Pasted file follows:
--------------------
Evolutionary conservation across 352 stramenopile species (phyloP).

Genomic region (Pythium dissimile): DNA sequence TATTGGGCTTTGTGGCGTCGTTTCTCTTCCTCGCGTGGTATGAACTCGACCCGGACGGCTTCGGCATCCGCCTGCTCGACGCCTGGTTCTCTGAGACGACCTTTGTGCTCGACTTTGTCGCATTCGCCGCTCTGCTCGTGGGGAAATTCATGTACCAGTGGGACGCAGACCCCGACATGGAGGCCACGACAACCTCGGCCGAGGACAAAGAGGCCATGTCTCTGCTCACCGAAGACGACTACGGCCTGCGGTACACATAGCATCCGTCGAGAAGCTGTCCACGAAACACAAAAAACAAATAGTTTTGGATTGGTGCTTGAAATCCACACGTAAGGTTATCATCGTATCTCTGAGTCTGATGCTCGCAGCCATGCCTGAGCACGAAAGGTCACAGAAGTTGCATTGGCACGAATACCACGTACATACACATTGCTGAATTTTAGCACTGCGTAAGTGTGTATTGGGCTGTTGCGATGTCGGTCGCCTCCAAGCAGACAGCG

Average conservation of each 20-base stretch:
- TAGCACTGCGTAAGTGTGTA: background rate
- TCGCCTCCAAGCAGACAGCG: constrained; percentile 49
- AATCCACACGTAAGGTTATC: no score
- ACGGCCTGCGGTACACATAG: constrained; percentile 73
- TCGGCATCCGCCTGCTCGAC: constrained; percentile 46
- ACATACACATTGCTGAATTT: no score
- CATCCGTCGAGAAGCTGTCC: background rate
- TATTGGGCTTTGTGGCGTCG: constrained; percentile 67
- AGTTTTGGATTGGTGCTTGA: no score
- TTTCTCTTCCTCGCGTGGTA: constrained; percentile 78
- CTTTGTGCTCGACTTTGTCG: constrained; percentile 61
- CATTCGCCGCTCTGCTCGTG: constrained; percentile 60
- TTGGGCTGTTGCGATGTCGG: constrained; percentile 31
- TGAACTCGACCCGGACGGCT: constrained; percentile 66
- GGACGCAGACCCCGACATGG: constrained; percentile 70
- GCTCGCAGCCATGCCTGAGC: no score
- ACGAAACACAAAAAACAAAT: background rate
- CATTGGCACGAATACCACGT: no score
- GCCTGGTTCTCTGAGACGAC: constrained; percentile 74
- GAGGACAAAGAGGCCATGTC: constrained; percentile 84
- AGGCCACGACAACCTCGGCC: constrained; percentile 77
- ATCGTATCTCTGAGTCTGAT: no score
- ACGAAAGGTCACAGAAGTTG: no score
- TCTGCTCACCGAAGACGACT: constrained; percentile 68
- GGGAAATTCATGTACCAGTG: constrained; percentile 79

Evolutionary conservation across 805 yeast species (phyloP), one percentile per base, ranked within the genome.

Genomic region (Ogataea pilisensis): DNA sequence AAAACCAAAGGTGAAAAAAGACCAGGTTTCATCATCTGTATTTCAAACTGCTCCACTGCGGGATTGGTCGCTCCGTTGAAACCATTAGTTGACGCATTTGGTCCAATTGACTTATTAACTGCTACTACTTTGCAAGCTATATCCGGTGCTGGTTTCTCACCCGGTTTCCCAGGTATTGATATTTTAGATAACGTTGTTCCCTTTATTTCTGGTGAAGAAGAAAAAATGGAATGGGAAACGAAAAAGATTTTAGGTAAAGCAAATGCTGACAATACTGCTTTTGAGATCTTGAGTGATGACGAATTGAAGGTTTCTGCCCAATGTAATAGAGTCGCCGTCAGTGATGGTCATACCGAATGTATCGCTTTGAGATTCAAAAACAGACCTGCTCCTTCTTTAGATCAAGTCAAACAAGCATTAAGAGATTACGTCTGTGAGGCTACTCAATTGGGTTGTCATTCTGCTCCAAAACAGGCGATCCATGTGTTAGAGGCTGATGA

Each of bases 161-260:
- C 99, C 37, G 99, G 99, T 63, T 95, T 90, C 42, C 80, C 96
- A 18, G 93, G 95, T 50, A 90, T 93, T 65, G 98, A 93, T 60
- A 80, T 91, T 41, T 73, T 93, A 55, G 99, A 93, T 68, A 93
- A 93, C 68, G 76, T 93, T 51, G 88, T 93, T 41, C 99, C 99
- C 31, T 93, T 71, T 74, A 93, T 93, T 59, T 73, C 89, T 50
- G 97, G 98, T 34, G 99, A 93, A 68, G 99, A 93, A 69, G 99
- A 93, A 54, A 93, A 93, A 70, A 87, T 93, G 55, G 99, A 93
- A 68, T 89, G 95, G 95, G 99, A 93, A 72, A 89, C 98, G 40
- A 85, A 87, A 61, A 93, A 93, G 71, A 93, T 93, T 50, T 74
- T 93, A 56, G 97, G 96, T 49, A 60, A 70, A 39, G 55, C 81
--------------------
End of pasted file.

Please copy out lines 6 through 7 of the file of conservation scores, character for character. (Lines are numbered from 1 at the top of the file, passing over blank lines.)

- AATCCACACGTAAGGTTATC: no score
- ACGGCCTGCGGTACACATAG: constrained; percentile 73